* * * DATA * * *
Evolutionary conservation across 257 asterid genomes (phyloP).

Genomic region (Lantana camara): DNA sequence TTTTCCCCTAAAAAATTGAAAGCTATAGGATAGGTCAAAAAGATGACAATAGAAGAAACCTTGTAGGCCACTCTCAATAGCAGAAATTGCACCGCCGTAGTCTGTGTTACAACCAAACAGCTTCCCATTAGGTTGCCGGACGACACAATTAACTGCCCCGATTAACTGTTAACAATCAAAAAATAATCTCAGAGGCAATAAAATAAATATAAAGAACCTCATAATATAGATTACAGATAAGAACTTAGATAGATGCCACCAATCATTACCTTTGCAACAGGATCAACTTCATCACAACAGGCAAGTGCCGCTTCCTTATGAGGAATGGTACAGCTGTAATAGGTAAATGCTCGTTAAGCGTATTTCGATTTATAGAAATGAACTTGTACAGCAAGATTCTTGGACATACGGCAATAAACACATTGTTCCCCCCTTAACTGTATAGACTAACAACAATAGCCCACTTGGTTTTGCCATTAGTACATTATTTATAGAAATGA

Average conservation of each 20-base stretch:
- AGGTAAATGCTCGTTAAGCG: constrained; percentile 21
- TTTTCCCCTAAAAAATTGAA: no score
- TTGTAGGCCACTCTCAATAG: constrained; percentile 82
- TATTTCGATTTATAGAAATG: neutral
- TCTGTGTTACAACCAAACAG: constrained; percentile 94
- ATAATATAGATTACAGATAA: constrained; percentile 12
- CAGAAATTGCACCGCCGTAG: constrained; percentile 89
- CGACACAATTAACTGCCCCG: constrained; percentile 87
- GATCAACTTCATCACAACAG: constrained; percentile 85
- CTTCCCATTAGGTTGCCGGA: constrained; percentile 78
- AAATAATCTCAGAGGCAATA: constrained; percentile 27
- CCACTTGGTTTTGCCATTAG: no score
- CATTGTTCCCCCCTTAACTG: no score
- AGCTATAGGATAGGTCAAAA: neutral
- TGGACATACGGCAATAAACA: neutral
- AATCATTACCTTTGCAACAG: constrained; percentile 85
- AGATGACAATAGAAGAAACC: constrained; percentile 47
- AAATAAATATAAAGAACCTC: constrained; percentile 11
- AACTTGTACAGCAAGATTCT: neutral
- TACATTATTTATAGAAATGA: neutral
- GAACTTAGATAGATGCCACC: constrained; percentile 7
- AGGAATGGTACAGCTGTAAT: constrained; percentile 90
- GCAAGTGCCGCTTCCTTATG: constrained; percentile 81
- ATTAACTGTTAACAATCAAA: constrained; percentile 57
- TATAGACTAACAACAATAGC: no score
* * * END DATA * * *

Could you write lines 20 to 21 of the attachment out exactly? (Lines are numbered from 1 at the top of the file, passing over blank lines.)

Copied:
- AGATGACAATAGAAGAAACC: constrained; percentile 47
- AAATAAATATAAAGAACCTC: constrained; percentile 11